2020 minus 72: One or the other

Posted: 21 October 2019 in 2020 minus, personal, politics
Tags: , ,

One of the nastiest, though perhaps inevitable, consequences of the past few years is the growth of the binary this/that, one or the other, that we’re obliged to make.

When I say ‘obliged’, of course, I mean, obliged by others, that it’s presented often as a moral choice as much as anything.

If you don’t overtly and actively support [cause A], then you’re, in fact, supporting [cause B]. Doesn’t matter what the causes are, nor the stupidity of the idea that you can reduce everything down to a strict binary choice. It’s both insulting and contemptuous.

I’ve written before that silence never equals consent, and my own contempt for those who use that argument – that if you don’t speak up, then you acquiesce – who also, at best stay silent about antisemitism, at worse regard it as a price worth paying to achieve something else.

And, sure, there are situations that cross lines for people, that mean those people cannot support this cause or that campaign. But not supporting the cause or campaign doesn’t always, inherently, mean you support the opposite.

And yet, today, that’s what we’re told, again and again. If you don’t protest against welfare cuts, you support them. If you don’t support this measure, then you support those who seek to damage it. Unless you vote for this person, you’re really voting for, and support, the other fella. Because it’s always reduced down to that binary choice. One or the other.

There are not just two ‘major’ political parties right now. Depending on where you are in the UK, you can add the SNP or Plaid or several NI parties to Labour, the Tories, the Lib Dems. There are the Greens in Local Government, and, heaven help us, The Brexit Party.

Someone choosing not to support one of the parties doesn’t mean, can’t mean, that they inherently, in fact, support one specific other party.

Plenty of Green party members out there; they don’t support Labour or the Tories, but they’re told that if they don’t support Corbyn, they’re actually supporting the Conservatives. Same applies to Lib Dem supporters.

Or those on the right, told that if they don’t support the blonde bullshitter, they’re actually in effect, supporting, Corbyn’s Labour.

The Lib Dems, of course, get it from both, from all, sides. They’re told if they don’t support the Tories, then they’re really supporting Corbyn, and if they don’t support Corbyn, then theyr’e really Tories.

(Small diversion to say that the current leader of the Lib Dems, Jo Swinson, during the leadership contest she won, explicitly said that she wouldn’t support a Jeremy Corbyn-led Labour Party or a Boris Johnson-led Tory Party. I find it both faintly amusing and hugely hypocritical that after years of attacks that ‘you can’t trust a Lib Dem not to break election promises’, so many now apparently want her to do just that.)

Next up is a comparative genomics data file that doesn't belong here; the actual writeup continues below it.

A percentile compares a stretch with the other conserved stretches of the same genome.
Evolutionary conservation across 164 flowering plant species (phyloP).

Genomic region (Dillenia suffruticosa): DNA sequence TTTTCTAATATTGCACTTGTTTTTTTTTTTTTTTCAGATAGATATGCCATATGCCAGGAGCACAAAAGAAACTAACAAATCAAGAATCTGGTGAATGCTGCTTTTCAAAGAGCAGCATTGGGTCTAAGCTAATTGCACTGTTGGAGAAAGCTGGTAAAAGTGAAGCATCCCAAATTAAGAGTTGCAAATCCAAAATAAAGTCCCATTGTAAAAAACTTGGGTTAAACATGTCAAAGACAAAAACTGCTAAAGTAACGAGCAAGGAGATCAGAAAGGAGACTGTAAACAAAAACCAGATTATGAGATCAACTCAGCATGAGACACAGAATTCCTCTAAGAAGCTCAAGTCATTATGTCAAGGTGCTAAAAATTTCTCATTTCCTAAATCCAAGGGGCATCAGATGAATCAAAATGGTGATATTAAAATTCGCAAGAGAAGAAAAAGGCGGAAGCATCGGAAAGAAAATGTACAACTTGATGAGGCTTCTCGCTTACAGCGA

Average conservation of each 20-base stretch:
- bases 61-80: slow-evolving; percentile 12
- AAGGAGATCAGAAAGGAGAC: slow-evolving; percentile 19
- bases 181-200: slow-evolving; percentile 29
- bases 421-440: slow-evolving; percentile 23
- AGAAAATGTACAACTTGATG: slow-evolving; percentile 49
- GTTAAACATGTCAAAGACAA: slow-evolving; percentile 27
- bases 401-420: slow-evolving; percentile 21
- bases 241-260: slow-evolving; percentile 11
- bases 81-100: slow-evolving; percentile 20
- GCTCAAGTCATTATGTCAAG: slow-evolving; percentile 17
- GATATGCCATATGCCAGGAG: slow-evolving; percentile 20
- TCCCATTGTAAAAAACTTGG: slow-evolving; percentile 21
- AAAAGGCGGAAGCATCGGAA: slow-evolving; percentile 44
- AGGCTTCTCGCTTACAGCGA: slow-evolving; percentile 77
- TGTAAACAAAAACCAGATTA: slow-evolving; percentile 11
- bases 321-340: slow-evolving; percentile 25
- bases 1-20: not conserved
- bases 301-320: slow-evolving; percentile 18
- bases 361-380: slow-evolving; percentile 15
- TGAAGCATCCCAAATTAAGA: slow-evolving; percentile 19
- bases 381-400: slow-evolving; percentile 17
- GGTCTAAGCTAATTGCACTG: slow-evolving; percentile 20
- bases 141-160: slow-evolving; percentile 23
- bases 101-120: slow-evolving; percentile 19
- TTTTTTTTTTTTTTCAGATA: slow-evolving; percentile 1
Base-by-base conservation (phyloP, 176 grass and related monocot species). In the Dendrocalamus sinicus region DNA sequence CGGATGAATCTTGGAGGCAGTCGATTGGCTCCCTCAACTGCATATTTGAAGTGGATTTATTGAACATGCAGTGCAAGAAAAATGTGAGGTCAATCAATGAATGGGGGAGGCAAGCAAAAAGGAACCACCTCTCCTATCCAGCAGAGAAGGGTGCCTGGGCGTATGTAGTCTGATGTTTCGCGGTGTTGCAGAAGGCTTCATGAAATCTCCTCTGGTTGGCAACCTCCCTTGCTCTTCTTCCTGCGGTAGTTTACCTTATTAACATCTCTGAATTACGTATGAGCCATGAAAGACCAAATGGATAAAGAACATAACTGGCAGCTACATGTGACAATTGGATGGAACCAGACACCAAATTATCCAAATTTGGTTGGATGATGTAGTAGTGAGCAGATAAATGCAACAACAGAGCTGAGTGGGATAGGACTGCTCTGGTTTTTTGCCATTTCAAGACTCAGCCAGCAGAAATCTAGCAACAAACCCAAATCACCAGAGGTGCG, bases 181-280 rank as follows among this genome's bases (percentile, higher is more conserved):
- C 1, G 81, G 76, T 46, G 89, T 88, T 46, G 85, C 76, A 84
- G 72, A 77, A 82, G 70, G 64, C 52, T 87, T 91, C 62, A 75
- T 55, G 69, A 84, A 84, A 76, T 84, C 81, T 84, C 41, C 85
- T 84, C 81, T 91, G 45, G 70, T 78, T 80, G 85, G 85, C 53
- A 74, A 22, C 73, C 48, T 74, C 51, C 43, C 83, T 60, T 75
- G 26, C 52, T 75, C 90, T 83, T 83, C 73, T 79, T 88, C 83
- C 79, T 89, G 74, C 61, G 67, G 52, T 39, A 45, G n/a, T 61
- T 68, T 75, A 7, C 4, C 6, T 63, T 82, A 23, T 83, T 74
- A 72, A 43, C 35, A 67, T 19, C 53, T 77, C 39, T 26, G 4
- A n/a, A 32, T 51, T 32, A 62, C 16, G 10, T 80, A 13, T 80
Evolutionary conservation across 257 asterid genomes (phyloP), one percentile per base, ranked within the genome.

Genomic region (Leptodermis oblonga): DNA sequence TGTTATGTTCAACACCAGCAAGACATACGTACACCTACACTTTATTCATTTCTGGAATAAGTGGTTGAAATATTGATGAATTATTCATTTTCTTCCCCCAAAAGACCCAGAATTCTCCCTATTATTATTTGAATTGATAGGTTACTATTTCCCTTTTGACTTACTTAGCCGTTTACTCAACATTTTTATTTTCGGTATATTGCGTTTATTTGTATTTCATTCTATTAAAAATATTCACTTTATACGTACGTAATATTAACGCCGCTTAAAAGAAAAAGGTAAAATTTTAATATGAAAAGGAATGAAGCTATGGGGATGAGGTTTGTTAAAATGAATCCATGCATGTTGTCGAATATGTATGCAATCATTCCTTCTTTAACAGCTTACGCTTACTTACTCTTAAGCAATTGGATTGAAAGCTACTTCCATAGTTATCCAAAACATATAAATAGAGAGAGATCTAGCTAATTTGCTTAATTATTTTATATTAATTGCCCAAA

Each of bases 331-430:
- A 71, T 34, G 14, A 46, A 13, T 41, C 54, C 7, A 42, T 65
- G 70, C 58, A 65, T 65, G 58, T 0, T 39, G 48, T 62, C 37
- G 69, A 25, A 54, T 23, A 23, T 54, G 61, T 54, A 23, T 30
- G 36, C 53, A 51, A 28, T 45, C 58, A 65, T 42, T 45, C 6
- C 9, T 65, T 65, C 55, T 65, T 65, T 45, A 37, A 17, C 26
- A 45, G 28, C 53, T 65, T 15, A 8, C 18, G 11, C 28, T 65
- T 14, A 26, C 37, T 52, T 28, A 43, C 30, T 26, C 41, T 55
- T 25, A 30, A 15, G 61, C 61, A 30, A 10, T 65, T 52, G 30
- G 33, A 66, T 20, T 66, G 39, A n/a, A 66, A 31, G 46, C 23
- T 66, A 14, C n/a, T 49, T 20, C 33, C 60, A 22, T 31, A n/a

Whether it’s Brexit, the likely forthcoming early general election, or internally within parties, it comes down again and again to you’re with us or you’re against us.

In that linked piece. a sentence ago, I wrote that I was dreading the next election, truly dreading it, and that the dread merely grows. I’m ok with acknowledging, with admitting, the dread has grown exponentially since then.

So, rather than leaving both you, dear reader, and me, less than dear writer, completely pissed off with everything, here are three entirely non-political either/or things that I don’t subscribe to.

Tea / Coffee
I like both. There you go. I mean, sure, I used to be a tea drinker only, but that went the way of all things many years ago, to the point that the only true response to ‘how many coffees a day do you drink?’ has been, for years. ‘about half of them’.

If I had a choice for tea, I’ll take Brooke Bond Choicest, but it’s been a while since I’ve seen. that, so it’s usually Twinings English Breakfast. Hey, I like tea.

Coffee? I do like coffee shops, and I drink a lot of coffee, it’s true, but at home? It’s Tesco Finest Sumatra Ground. It’s strong, but not bitter, tasty but not overpowering.

Chess / Backgammon
For the past few years, it’s been backgammon every time. I do prefer it as a game, and I’ve enjoyed Chess less over the years but that’s wholly laziness on my part. I haven’t played chess regularly for years, and when I do play, I don’t treat it with the seriousness in which the game should be played. It’s been far too long since I knew he was I was doing on a chess board. I play it with a ‘well, let’s see’ attitude which always seems disrespectful to the game, somehow.

Sing / Dance
Oh, this is an easy one; neither. I can’t carry a tune in a bucket, and can’t dance at all. Small caveat with that last one; I can shuffle my body slightly from side to side,with only a coincidental correlation to the music that’s playing at the time. But I can’t… dance. Several reasons. I don’t understand it, I don’t ‘get’ it at all, and I derive no enjoyment from it as a result. I’m also far too self-conscious. I know people who don’t like to dance figure that everyone’s looking at them. I don’t think that (yes, I do), but I think they’re deservedly looking at me with scorn.

But I never learned to dance, and the foot for once is a useful excuse.

Thing is, no one ever gets upset with me that I like both tea and offer, or chess and backgammon, and don’t like singing or dancing.

I’m not told ‘ah, you don’t like dancing, you MUST LIKE singing. No one says ‘you’re not allowed to like both tea and coffee’.

Lesson learned; I can’t do either because of my foot. I can’t suport either Corbyn or Boris Johnson because of my foot. I can’t support this measure or its opposite, this policy or what I’m told is the opposite… because of my foot.

Yes, I’m sure that’ll work.
 
 
Something else, tomorrow.

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